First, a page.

- Unparalleled design and details
- Excellent fuel economy
- Quiet, refined cabin
- Delayed, dulled throttle response
- Lacks rear headroom
- Uninspiring, too-light steering
38 mpg; a sleek, sophisticated look; and even more value for the money confirm that this little sedan has officially left the Corolla in the dust.
The compact-sedan class has hardly been an area of innovation in the auto industry, but Hyundai has pushed past rivals like the Toyota Corolla with a very stylish, well-detailed, and technologically advanced new version of its Elantra sedan. While holding the line on performance compared to previous versions, the Elantra achieves much-improved fuel economy—38 mpg highway over the entire model line, as well as improved passenger comfort and interior refinement.
From the back you might mistake the Elantra for its large Sonata sibling; but with the Elantra an even smoother take. Hyundai intended to take the Elantra in a "sporty and modern" design direction this time, and we think it succeeded—this new compact sedan looks, from some side angles, like it's about to leap forward. The exterior builds on the automaker's Fluidic Scupture theme that applies to the mid-size Sonata, but in the Elantra it's a little more crisp and aggressive, a little more athletic. Inside, the Elantra combines traditional Hyundai swoopiness with some interesting new cues—specifically, the pinch point where the center console meets the rest of the dash, as well as the strongly hooded gauge cluster.
Hyundai has downsized its engine in the Elantra for 2011, to 1.8 liters and thanks to an all-new engine design the automaker is able to significantly improve fuel economy (and reach a 40-mpg highway figure) while keeping performance on par or better than with the outgoing 2.0-liter. Performance is pretty respectable from this engine, provided you're not afraid of eliciting downshifts. And its 148 hp and 131 lb-ft is enough because the new Elantra weighs less than 2,700 pounds (and, actually, 62 pounds less than its predecessor). Still, there's nothing particularly athletic or inspiring about the Elantra; throttle response can feel dulled and delayed, and steering feel isn't close to on par with that of particularly crisp-handling small sedans like the Mazda3 or Suzuki Kizashi. Brakes are great, though; they're four-wheel discs, rather than the rear-drum setup that's pretty common in this class, with a nice, firm pedal feel.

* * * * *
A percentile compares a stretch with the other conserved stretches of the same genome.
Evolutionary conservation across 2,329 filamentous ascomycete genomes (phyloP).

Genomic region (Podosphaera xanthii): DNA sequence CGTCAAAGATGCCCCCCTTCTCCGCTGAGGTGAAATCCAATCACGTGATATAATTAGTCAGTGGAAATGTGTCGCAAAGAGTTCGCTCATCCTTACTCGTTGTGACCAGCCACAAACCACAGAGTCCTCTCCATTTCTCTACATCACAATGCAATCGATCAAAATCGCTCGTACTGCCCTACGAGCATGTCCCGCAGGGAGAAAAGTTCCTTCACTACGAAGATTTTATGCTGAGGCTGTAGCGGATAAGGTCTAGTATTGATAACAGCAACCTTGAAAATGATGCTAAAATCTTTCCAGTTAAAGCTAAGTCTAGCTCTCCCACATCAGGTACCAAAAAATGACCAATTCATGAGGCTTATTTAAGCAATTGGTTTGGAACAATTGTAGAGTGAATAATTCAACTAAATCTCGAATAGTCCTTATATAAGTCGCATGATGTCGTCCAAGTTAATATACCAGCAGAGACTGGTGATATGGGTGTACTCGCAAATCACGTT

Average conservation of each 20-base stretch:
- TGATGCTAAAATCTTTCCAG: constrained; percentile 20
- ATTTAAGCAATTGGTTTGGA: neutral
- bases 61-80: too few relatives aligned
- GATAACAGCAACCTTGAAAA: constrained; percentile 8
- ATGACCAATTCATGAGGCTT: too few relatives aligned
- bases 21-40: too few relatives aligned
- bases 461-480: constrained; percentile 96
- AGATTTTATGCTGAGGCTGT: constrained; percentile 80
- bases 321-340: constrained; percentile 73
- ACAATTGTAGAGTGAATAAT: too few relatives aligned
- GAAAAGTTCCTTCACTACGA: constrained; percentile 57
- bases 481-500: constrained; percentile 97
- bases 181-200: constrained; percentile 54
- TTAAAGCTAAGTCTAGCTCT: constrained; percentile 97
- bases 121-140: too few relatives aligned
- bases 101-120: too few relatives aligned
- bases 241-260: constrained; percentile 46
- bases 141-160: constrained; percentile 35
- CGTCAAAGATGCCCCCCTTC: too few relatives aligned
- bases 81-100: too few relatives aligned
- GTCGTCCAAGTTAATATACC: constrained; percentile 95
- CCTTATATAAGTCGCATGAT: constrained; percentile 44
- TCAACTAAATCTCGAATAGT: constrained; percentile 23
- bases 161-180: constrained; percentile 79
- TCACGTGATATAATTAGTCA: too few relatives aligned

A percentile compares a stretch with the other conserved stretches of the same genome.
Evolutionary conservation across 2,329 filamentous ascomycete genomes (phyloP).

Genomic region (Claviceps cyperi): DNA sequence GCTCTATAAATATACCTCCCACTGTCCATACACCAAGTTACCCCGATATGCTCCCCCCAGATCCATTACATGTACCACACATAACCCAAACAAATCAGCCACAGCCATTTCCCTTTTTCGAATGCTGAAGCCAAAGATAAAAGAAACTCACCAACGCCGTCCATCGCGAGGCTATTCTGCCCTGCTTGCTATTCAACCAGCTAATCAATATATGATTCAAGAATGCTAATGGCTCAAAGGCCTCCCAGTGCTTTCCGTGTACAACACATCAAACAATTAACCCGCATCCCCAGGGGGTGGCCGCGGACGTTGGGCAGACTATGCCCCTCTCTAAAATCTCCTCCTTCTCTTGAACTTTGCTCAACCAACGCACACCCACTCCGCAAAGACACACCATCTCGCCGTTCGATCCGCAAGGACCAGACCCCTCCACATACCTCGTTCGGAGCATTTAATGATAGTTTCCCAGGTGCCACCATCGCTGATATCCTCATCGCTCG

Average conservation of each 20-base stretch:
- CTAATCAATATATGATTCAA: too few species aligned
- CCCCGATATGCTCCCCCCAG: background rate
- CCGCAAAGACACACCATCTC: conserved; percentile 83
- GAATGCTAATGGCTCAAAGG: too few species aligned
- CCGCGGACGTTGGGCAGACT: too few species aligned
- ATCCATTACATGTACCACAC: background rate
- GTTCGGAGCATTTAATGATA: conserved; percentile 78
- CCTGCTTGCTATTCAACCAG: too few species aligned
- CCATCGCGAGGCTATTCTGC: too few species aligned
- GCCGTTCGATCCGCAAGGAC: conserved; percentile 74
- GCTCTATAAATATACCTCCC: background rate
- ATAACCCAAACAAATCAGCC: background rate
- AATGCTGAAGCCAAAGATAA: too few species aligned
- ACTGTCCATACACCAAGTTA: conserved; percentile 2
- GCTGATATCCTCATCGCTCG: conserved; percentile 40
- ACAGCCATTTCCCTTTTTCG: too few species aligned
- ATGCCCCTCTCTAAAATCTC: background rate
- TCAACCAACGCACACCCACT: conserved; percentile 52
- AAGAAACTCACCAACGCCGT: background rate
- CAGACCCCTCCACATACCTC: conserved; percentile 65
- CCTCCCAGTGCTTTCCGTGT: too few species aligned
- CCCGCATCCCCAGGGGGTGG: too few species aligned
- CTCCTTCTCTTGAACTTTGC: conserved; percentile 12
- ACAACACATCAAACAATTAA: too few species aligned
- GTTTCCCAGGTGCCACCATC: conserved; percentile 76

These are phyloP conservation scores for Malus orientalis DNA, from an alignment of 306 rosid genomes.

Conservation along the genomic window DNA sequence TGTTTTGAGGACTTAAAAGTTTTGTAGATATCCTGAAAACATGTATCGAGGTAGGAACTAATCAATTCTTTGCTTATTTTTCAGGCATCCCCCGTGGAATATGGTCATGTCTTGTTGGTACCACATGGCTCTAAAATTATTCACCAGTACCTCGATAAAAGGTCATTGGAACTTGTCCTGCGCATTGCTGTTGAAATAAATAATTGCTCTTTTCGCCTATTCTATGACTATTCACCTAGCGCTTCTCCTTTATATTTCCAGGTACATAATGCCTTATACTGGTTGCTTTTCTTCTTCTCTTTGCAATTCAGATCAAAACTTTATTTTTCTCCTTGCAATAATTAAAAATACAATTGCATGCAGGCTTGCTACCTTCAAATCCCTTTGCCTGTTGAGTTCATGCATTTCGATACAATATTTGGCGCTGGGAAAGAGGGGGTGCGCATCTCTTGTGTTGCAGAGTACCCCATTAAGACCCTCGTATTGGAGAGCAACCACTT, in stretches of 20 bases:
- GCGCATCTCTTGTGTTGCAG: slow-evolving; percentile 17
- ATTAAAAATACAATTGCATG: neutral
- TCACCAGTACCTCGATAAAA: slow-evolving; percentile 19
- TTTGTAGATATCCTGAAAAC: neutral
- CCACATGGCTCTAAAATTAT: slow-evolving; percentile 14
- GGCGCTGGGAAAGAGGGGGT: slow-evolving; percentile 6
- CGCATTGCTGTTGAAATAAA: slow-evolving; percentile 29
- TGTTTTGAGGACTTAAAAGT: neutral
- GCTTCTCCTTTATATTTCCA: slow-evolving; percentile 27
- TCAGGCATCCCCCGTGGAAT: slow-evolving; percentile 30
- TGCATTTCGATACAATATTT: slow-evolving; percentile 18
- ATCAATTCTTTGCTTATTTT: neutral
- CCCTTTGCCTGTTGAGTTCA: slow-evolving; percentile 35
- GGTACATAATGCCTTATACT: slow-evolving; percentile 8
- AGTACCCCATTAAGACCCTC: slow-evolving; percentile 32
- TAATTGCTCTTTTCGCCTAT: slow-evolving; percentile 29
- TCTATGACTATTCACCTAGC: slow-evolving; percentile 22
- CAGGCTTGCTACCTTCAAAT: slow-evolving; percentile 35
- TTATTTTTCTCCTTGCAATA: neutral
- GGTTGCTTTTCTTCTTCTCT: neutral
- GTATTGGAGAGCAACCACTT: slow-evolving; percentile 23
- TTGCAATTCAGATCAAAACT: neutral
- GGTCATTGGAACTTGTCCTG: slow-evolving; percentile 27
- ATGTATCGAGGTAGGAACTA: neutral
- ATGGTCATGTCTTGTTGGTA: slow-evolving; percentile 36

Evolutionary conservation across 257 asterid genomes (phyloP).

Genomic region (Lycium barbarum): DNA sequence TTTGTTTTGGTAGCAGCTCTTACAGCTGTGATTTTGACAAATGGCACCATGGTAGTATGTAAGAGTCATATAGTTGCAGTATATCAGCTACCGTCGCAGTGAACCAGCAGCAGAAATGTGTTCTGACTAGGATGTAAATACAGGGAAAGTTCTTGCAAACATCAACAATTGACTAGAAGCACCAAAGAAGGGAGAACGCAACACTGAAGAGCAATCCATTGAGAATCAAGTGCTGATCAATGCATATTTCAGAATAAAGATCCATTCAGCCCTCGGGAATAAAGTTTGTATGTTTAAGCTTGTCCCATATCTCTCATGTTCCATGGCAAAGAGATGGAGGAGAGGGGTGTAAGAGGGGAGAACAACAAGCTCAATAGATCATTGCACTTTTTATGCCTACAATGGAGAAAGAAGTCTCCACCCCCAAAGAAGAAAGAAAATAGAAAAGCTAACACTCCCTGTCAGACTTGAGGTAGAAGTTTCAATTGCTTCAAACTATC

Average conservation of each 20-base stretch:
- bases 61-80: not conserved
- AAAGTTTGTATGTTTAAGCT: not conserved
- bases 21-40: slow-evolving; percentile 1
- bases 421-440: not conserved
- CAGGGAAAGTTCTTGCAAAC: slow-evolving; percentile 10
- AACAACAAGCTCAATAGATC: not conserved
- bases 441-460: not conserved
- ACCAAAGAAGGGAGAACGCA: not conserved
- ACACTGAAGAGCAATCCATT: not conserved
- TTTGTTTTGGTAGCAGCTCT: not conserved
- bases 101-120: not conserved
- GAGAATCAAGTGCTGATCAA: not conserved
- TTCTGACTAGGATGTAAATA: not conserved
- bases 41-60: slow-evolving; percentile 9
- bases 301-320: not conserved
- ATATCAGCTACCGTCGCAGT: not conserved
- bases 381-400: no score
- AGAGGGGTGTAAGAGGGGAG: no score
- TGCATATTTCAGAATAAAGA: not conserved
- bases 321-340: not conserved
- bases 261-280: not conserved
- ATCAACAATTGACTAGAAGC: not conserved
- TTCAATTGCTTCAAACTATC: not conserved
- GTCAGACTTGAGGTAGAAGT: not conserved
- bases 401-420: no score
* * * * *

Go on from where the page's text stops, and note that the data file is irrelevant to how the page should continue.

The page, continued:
The 2011 Hyundai Elantra has an interior that's almost mid-size caliber—almost if it weren't for the tight headroom in back that's so often the mark of a compact cabin. Front seats could use a little more support, and while backseat space is a little bit better than what we're accustomed to in this size of vehicle, there's simply not enough headroom for taller adults. Seats fold forward easily—though not quite flat—but there's a wide trunk opening, and throughout the interior you'll find plenty of thoughtful cubbies and storage touched, plus a power plug and USB input. Ride quality is excellent; the Elantra soaks up road noise better than most small cars, and wind noise is well-muted at 70 mph—at the level you'd expect in a mid-size sedan.
Hyundai has become known, in any of its vehicles, for sweetening the package with a few more features than you'll find standard elsewhere in that model's class. That's again the case with the 2011 Hyundai Elantra; even the base GLS comes with power windows, locks, power mirrors, keyless entry, and (on automatic models) air conditioning, cruise control, and telescopic steering adjustment. Hyundai boasts that the nav system has the largest screen size in this class. For the price, its beautiful. And it really is a great system, incorporating voice recognition for phone, audio, and nav control, plus XM NavTraffic, NavWeather, Sports and Stocks integration, Bluetooth audio streaming, 16GB of onboard flash memory, Satellite Radio capability, and the capability to play picture slideshows.